I maintain that when Peter had gotten out of the boat to walk on the water, if that had been a boat full of children instead, there would not have been tentative walking on the water. They would have had a party out there, because that is the kind of faith that kids have. You go all through Scripture. I mean, do you wonder if God cares about children, even before they are born? You know, John the Baptist fulfilled the first step in his calling when he was still an embryo. Mary walks into the room, Elizabeth is standing there. Two pregnant women and John the Baptist, in the presence of his Messiah, jumps for joy. That was his calling. He was to prepare the way, and he did it even before he was born. So, don’t tell me that they don’t matter in the womb.
So, it goes through that. It also goes on to some chapters that I call “just imagine.” Imagine the world differently – if children weren’t too small to ignore. If we really had our hearts toward them; if we fought on their behalf, how could the world be different? I talk about what it would look like internationally, nationally, and in our cities. How would our churches be different? And even how would our homes ultimately be different? And that is the thing that I realized when I realized who you guys are and that your parent ministry works with homeschool families. I have enormous, enormous respect for men and women who have enough concern for the children to homeschool them. There’s probably not a higher calling. This book, ultimately, will say to homeschoolers, “You’ve got it right! Nobody else seems to understand that. I know you feel like a little minority. You feel like you are on a side rail to the normal flow of society, but the King of Kings and Lord of Lords shares your priorities. You are doing a remarkable thing, more precious than you know.”
Mercy Hope: What are four freedoms that every child deserves?
Dr. Wess Stafford: There are four chapters in the book that unpack things that I think really matter based on where I grew up. One of them is that I think every child deserves the right to have the pressure lifted off and to be a child. I am back and forth between these worlds all the time and it breaks my heart to watch American children being forced to grow up so fast – being forced to achieve – being compared to one another. And I think, you know, back off. Let them be children. Take the time to engage with them as children. Never miss a moment with them. Nothing kills me like minivans that have video screens in the back seat. You are missing something. You are all trapped in one little place and here’s your chance to breathe into the lives of your children! But for the sake of a few moment’s peace, we say, you know, “press play.” So one of the rights is that children have the right to be children, and we need to give them the chance to do that.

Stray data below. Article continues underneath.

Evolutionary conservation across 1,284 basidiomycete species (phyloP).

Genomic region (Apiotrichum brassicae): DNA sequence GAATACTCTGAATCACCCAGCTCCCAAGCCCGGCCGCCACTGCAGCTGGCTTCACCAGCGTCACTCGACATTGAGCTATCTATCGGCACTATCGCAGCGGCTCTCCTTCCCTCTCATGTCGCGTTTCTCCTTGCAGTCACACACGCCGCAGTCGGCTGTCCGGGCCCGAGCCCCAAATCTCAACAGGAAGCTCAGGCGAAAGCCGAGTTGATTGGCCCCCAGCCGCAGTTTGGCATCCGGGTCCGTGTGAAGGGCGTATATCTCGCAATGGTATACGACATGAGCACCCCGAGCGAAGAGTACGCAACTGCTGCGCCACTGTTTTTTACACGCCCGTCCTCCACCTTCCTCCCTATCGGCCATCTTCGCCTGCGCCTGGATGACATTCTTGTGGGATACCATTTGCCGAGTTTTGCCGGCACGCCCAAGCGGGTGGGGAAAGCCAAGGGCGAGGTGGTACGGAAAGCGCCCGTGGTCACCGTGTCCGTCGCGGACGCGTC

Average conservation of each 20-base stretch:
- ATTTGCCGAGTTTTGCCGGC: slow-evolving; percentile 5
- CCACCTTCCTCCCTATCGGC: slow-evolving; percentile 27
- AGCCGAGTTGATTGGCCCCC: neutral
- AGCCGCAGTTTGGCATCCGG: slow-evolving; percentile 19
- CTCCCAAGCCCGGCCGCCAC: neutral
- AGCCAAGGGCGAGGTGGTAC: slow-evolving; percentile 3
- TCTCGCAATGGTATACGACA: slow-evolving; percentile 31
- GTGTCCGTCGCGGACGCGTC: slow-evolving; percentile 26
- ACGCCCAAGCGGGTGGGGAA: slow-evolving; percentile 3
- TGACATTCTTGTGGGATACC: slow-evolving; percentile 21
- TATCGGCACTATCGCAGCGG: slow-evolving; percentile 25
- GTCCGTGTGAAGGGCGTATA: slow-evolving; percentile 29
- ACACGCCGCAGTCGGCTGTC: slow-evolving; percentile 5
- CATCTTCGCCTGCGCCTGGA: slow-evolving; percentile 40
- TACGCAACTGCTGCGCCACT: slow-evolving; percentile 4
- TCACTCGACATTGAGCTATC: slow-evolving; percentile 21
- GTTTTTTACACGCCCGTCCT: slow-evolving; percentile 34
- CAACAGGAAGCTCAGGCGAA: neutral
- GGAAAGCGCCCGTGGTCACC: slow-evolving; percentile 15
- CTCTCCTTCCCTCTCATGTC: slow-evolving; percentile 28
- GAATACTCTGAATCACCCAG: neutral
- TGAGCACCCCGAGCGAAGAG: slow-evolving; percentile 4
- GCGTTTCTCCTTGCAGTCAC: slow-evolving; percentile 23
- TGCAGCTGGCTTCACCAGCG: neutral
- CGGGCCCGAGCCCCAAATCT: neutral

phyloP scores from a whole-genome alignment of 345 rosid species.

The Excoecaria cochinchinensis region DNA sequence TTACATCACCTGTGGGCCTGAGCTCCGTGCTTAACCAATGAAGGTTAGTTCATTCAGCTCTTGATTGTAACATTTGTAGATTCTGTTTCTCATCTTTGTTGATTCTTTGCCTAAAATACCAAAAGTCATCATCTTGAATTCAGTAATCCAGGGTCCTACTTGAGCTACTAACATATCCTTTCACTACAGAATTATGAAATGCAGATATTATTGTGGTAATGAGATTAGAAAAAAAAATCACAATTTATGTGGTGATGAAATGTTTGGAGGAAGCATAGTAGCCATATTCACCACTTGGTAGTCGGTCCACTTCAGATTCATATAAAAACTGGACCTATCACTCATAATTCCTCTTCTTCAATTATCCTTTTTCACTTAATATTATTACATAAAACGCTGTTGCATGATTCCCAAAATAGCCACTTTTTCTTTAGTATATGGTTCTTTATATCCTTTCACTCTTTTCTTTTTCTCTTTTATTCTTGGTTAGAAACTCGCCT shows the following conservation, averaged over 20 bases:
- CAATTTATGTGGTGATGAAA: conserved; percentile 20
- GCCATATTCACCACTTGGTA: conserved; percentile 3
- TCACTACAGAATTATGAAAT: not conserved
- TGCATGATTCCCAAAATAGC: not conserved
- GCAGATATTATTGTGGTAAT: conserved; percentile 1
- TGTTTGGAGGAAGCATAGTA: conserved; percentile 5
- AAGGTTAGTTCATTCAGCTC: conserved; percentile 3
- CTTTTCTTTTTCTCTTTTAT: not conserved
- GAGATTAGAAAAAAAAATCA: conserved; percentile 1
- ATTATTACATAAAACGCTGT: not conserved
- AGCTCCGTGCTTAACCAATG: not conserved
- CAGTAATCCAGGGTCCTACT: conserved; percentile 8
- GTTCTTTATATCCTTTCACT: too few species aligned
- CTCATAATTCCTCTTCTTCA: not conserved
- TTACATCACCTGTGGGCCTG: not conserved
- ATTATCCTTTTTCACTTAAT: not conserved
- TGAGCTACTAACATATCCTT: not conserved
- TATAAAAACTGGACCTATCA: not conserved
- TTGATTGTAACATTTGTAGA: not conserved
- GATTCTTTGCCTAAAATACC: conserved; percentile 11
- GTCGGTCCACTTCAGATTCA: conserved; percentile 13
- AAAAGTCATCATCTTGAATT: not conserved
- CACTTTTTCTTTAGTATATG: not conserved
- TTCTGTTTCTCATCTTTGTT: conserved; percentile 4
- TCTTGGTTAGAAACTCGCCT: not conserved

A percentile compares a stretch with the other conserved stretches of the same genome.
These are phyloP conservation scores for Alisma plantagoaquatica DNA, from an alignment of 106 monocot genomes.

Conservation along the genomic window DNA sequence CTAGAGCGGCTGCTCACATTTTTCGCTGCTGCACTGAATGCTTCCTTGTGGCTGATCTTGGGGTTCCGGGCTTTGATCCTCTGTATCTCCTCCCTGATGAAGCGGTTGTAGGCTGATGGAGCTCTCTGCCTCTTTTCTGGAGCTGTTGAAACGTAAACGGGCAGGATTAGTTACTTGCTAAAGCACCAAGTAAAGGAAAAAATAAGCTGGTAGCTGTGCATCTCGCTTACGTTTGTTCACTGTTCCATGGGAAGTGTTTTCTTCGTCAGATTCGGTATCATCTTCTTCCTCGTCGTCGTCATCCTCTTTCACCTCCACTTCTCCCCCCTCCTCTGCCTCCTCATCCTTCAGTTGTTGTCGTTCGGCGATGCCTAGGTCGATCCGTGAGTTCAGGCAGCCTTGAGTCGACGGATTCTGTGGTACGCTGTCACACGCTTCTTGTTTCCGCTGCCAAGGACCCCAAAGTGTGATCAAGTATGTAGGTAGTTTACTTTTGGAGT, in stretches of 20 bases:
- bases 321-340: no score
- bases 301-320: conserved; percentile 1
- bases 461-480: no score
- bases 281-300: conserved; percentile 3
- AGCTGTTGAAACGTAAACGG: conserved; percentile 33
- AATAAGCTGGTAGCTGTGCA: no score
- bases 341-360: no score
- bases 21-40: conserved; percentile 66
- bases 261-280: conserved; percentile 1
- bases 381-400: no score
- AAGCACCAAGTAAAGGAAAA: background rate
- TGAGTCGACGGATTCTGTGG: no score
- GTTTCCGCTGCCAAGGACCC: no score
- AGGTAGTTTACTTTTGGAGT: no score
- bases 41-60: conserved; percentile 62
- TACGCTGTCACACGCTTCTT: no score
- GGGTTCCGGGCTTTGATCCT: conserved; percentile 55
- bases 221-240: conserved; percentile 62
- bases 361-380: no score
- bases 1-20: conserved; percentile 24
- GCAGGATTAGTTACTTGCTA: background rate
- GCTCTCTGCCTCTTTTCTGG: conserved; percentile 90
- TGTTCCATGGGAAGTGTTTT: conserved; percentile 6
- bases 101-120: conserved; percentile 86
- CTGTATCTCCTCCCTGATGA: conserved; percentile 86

A second one is that they need to be freed from materialism: being owned by stuff. So many Americans I watch are so busy that they figure the way I can show my child that I love them is to give them stuff. Frankly, enough is eventually enough. Children’s rooms are piled high with stuff they never touch. Of all things, right after Christmas, it doesn’t take two weeks for that thing to get in the corner and never touched. We just keep accumulating and amassing. We eventually have to buy a storage unit for our stuff that we don’t dare throw away. I make the case in the last 10 to 20 years our houses have tripled and quadrupled in size. When my girls where little we would visit the homes of their friends, and they are like hotels! And I am thinking, when do we understand that enough is enough?